D'var Torah

Parsha Insight | Lech-Lecha

This week’s parsha begins with Avraham, Sarah and Lot travelling to the promised land of Canaan. As a result of the fact that Avraham and Sarah have no children, Lot, Avraham’s nephew, appears to be the natural choice to be his successor and inheritor of his property and his mantle of forefather of the Jewish people. Yet, although something transpires in this parsha that disqualifies Lot from this position, the Torah does not explicitly tell us what disqualified Lot.

I believe that the answer can be gleaned from the story of the quarrel between the shepherds of Avraham and the shepherds of Lot. The Torah tells us that the Land could not accommodate both of them since they both had great herds and wealth. A fight ensues between the shepherds of Avraham and the shepherds of Lot and Avraham, trying to keep the peace, offers Lot his choice of portion of land. Avraham will be satisfied with whatever remains.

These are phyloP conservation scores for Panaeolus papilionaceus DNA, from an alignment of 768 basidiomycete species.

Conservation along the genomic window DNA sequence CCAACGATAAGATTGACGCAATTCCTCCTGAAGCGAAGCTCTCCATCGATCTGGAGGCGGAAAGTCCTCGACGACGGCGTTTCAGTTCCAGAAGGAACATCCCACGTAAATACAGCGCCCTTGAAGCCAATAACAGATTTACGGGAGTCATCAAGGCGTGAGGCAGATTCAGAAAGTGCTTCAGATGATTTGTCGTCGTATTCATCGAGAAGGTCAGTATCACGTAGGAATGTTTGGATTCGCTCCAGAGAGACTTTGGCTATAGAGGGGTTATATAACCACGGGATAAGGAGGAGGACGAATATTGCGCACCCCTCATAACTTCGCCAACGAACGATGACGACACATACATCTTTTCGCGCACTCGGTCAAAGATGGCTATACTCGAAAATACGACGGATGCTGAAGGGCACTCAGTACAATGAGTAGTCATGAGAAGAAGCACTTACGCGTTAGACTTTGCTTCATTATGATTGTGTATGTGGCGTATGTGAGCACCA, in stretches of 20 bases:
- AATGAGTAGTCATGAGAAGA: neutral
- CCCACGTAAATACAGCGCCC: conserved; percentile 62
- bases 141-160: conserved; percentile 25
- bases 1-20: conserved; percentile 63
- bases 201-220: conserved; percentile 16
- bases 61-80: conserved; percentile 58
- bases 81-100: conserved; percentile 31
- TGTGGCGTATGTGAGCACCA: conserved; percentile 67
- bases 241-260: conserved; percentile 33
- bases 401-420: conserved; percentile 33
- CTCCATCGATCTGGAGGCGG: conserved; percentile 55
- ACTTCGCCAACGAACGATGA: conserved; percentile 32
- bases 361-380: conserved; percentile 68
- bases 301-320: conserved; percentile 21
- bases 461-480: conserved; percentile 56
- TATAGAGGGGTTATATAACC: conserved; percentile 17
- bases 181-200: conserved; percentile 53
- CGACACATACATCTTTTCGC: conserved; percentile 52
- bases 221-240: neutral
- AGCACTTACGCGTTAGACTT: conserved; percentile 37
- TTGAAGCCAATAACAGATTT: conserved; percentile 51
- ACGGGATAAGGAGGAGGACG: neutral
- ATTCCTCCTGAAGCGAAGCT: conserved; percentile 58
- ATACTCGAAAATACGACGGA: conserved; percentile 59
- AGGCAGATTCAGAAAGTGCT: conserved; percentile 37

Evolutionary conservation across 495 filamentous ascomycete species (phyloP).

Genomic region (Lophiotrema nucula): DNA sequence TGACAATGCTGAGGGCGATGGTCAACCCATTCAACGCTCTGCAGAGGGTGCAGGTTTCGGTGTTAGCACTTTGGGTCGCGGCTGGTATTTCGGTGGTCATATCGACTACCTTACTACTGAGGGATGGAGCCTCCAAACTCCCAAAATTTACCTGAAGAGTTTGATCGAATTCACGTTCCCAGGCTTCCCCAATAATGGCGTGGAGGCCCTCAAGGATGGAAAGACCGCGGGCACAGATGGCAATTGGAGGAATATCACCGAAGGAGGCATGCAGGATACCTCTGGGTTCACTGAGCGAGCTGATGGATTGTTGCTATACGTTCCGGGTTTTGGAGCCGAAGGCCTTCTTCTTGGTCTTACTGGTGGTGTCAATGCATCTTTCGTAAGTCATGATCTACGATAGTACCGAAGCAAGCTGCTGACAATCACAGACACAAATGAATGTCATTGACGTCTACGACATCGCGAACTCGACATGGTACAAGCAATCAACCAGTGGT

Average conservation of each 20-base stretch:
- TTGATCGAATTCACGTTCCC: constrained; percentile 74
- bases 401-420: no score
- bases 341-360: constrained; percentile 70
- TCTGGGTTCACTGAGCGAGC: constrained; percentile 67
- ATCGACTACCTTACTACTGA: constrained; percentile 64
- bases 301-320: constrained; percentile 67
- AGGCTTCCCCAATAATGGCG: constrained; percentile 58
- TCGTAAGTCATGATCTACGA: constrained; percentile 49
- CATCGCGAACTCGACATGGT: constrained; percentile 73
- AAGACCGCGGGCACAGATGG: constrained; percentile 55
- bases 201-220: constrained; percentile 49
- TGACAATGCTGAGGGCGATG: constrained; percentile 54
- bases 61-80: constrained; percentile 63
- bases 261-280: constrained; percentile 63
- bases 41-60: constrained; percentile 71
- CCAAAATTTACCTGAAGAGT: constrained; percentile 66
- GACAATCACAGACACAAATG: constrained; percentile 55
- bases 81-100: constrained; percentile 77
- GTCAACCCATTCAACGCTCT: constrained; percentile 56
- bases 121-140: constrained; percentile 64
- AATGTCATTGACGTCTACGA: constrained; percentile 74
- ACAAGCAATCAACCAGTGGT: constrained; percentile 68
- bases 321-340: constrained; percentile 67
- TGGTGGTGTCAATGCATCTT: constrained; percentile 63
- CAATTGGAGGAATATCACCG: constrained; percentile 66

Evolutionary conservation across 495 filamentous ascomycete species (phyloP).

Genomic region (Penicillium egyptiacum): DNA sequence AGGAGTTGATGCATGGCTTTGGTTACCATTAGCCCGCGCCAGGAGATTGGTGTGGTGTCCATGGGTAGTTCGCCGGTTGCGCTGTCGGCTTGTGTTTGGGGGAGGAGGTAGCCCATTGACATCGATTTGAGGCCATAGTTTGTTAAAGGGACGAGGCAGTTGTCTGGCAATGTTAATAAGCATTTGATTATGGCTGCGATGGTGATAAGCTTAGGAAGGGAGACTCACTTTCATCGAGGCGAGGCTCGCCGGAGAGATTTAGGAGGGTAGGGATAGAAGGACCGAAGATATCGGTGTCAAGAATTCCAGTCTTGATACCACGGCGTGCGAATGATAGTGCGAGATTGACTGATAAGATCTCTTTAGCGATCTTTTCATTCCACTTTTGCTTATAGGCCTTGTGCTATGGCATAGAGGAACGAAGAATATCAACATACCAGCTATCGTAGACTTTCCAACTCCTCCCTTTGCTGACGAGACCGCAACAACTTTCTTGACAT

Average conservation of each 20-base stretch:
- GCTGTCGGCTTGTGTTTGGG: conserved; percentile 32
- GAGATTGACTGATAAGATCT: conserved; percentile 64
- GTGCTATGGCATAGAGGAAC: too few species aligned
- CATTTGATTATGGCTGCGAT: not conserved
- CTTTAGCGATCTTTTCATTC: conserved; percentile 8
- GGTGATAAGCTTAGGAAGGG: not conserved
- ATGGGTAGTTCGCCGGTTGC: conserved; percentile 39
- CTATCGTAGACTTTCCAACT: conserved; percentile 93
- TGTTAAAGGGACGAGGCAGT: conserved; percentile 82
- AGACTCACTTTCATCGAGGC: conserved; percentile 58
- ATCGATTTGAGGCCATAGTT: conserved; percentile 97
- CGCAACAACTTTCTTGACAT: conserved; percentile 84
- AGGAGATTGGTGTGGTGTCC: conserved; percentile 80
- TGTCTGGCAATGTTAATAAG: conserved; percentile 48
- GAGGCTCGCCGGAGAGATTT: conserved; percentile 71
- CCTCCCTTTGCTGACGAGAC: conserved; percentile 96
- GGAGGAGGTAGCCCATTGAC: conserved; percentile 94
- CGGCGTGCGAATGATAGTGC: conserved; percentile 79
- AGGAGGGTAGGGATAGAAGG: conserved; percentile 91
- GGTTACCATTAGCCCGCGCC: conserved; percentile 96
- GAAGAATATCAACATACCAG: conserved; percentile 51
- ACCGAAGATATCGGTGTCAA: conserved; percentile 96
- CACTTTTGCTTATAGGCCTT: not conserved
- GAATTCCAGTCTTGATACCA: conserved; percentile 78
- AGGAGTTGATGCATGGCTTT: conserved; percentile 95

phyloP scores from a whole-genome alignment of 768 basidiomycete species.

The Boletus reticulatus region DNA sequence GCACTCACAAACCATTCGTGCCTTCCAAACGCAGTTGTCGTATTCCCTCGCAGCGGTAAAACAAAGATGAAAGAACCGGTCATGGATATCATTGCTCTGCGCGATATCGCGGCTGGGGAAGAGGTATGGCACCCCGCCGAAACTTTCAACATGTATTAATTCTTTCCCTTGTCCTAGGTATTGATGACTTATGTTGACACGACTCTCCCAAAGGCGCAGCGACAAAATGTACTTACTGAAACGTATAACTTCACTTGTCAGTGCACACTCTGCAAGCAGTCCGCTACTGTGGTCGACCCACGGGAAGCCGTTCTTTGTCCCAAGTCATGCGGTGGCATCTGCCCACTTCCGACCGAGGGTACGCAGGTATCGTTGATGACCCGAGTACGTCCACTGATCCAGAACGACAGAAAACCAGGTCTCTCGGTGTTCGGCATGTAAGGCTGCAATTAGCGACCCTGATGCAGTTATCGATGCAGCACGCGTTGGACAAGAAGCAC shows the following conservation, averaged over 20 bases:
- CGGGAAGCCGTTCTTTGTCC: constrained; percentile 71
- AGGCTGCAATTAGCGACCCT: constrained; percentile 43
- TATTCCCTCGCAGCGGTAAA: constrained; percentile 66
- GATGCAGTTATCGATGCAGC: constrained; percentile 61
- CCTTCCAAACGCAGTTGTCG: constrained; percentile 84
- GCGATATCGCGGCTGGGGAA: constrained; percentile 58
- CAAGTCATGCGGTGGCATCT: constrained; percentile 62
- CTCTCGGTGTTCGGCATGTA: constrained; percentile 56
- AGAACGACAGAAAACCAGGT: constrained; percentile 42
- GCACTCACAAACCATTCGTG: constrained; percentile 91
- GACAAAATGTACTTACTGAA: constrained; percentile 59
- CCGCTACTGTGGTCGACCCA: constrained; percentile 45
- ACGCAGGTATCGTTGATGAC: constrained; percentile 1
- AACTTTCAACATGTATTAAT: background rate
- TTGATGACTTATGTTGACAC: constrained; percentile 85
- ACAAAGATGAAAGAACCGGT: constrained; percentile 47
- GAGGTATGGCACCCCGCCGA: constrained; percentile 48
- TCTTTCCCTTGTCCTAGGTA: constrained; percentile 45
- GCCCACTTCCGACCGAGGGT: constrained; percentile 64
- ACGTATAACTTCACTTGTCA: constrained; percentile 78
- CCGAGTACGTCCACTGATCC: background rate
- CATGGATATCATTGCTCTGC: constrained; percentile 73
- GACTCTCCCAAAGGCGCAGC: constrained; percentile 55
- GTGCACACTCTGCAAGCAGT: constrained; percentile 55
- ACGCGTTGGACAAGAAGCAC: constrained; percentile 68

The Torah tells us that Lot looks out at the “plain of the Jordan which is very fertile” and he clearly chooses this portion of the land. Then the Torah adds once final description of this piece of land, “Like the garden of God, the Land of Egypt.” Lot looked out at the plain of Jordan and he saw a portion of land that was perfect because it was like the Land of Egypt which Lot compared to the garden of God. Egypt was not unknown to the members of this family, even though they had arrived from the north. Egypt represented the center of civilization in the Ancient World. It was the antithesis of the land of Canaan, an underdeveloped land that had been promised to Avraham and to his descendants.

When Lot looked out at the plain of Jordan and chose them because they reminded him of Egypt, he showed that he was not worthy to be Avraham’s successor as he did not appreciate and understand the value and significance of the land of Canaan, the Promised Land. Lot was destined to go to Sodom and the challenge of identifying Avraham’s successor continued.


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